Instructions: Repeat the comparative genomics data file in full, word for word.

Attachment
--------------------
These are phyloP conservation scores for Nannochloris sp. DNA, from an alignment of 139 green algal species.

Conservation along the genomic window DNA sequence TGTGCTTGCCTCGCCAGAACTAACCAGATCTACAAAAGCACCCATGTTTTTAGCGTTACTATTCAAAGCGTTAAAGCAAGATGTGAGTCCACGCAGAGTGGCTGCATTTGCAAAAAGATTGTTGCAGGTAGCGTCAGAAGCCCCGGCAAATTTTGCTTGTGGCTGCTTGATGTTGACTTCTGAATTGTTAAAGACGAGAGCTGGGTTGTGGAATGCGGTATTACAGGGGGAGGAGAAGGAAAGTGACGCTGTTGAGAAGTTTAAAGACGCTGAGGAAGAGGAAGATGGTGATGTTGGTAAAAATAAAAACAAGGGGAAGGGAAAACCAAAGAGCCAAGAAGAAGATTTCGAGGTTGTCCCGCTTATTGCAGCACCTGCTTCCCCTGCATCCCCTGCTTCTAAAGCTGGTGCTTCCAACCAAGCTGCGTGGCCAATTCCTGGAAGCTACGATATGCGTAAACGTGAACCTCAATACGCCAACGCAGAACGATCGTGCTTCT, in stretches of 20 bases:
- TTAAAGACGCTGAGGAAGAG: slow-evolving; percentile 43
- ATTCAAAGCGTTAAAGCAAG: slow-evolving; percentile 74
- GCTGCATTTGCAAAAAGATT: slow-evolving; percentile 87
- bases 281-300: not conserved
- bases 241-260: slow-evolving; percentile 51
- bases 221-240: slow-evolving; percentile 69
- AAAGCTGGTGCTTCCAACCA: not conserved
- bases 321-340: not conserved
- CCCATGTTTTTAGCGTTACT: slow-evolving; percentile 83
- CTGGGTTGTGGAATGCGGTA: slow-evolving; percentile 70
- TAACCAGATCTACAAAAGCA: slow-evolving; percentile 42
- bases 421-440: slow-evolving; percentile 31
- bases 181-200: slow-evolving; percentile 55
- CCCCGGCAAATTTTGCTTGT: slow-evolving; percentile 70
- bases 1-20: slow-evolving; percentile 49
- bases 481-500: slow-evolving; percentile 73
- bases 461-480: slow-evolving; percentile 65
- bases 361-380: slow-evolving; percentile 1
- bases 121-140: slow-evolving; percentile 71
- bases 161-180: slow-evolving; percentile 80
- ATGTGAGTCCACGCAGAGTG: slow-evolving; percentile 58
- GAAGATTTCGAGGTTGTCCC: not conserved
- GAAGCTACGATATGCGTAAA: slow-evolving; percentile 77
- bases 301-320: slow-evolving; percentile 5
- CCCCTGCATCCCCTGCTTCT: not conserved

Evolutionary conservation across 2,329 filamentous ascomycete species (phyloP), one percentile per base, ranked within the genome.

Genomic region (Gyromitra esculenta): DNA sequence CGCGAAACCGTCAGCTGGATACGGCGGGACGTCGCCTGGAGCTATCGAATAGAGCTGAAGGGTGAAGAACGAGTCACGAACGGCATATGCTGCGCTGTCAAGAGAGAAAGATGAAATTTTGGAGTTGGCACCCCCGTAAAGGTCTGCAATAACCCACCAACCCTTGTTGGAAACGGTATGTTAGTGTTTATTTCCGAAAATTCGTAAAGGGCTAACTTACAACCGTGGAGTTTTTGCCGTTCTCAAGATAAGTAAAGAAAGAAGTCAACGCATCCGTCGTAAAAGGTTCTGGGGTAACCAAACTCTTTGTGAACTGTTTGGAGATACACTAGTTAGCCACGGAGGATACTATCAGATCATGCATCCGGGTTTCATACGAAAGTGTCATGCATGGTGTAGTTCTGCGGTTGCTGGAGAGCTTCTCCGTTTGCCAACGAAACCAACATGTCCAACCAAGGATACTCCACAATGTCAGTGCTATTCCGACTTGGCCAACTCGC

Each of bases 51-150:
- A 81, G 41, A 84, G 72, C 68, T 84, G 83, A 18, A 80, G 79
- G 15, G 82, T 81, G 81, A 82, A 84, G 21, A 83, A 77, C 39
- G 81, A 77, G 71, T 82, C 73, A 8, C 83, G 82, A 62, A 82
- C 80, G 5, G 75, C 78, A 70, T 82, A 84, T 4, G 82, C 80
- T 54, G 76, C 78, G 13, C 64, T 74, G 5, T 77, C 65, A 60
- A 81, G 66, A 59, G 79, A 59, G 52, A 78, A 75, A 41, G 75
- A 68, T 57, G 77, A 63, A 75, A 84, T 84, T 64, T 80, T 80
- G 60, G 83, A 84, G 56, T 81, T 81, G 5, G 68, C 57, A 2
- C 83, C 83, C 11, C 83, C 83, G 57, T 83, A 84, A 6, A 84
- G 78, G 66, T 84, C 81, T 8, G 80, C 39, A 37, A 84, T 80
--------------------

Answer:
These are phyloP conservation scores for Nannochloris sp. DNA, from an alignment of 139 green algal species.

Conservation along the genomic window DNA sequence TGTGCTTGCCTCGCCAGAACTAACCAGATCTACAAAAGCACCCATGTTTTTAGCGTTACTATTCAAAGCGTTAAAGCAAGATGTGAGTCCACGCAGAGTGGCTGCATTTGCAAAAAGATTGTTGCAGGTAGCGTCAGAAGCCCCGGCAAATTTTGCTTGTGGCTGCTTGATGTTGACTTCTGAATTGTTAAAGACGAGAGCTGGGTTGTGGAATGCGGTATTACAGGGGGAGGAGAAGGAAAGTGACGCTGTTGAGAAGTTTAAAGACGCTGAGGAAGAGGAAGATGGTGATGTTGGTAAAAATAAAAACAAGGGGAAGGGAAAACCAAAGAGCCAAGAAGAAGATTTCGAGGTTGTCCCGCTTATTGCAGCACCTGCTTCCCCTGCATCCCCTGCTTCTAAAGCTGGTGCTTCCAACCAAGCTGCGTGGCCAATTCCTGGAAGCTACGATATGCGTAAACGTGAACCTCAATACGCCAACGCAGAACGATCGTGCTTCT, in stretches of 20 bases:
- TTAAAGACGCTGAGGAAGAG: slow-evolving; percentile 43
- ATTCAAAGCGTTAAAGCAAG: slow-evolving; percentile 74
- GCTGCATTTGCAAAAAGATT: slow-evolving; percentile 87
- bases 281-300: not conserved
- bases 241-260: slow-evolving; percentile 51
- bases 221-240: slow-evolving; percentile 69
- AAAGCTGGTGCTTCCAACCA: not conserved
- bases 321-340: not conserved
- CCCATGTTTTTAGCGTTACT: slow-evolving; percentile 83
- CTGGGTTGTGGAATGCGGTA: slow-evolving; percentile 70
- TAACCAGATCTACAAAAGCA: slow-evolving; percentile 42
- bases 421-440: slow-evolving; percentile 31
- bases 181-200: slow-evolving; percentile 55
- CCCCGGCAAATTTTGCTTGT: slow-evolving; percentile 70
- bases 1-20: slow-evolving; percentile 49
- bases 481-500: slow-evolving; percentile 73
- bases 461-480: slow-evolving; percentile 65
- bases 361-380: slow-evolving; percentile 1
- bases 121-140: slow-evolving; percentile 71
- bases 161-180: slow-evolving; percentile 80
- ATGTGAGTCCACGCAGAGTG: slow-evolving; percentile 58
- GAAGATTTCGAGGTTGTCCC: not conserved
- GAAGCTACGATATGCGTAAA: slow-evolving; percentile 77
- bases 301-320: slow-evolving; percentile 5
- CCCCTGCATCCCCTGCTTCT: not conserved

Evolutionary conservation across 2,329 filamentous ascomycete species (phyloP), one percentile per base, ranked within the genome.

Genomic region (Gyromitra esculenta): DNA sequence CGCGAAACCGTCAGCTGGATACGGCGGGACGTCGCCTGGAGCTATCGAATAGAGCTGAAGGGTGAAGAACGAGTCACGAACGGCATATGCTGCGCTGTCAAGAGAGAAAGATGAAATTTTGGAGTTGGCACCCCCGTAAAGGTCTGCAATAACCCACCAACCCTTGTTGGAAACGGTATGTTAGTGTTTATTTCCGAAAATTCGTAAAGGGCTAACTTACAACCGTGGAGTTTTTGCCGTTCTCAAGATAAGTAAAGAAAGAAGTCAACGCATCCGTCGTAAAAGGTTCTGGGGTAACCAAACTCTTTGTGAACTGTTTGGAGATACACTAGTTAGCCACGGAGGATACTATCAGATCATGCATCCGGGTTTCATACGAAAGTGTCATGCATGGTGTAGTTCTGCGGTTGCTGGAGAGCTTCTCCGTTTGCCAACGAAACCAACATGTCCAACCAAGGATACTCCACAATGTCAGTGCTATTCCGACTTGGCCAACTCGC

Each of bases 51-150:
- A 81, G 41, A 84, G 72, C 68, T 84, G 83, A 18, A 80, G 79
- G 15, G 82, T 81, G 81, A 82, A 84, G 21, A 83, A 77, C 39
- G 81, A 77, G 71, T 82, C 73, A 8, C 83, G 82, A 62, A 82
- C 80, G 5, G 75, C 78, A 70, T 82, A 84, T 4, G 82, C 80
- T 54, G 76, C 78, G 13, C 64, T 74, G 5, T 77, C 65, A 60
- A 81, G 66, A 59, G 79, A 59, G 52, A 78, A 75, A 41, G 75
- A 68, T 57, G 77, A 63, A 75, A 84, T 84, T 64, T 80, T 80
- G 60, G 83, A 84, G 56, T 81, T 81, G 5, G 68, C 57, A 2
- C 83, C 83, C 11, C 83, C 83, G 57, T 83, A 84, A 6, A 84
- G 78, G 66, T 84, C 81, T 8, G 80, C 39, A 37, A 84, T 80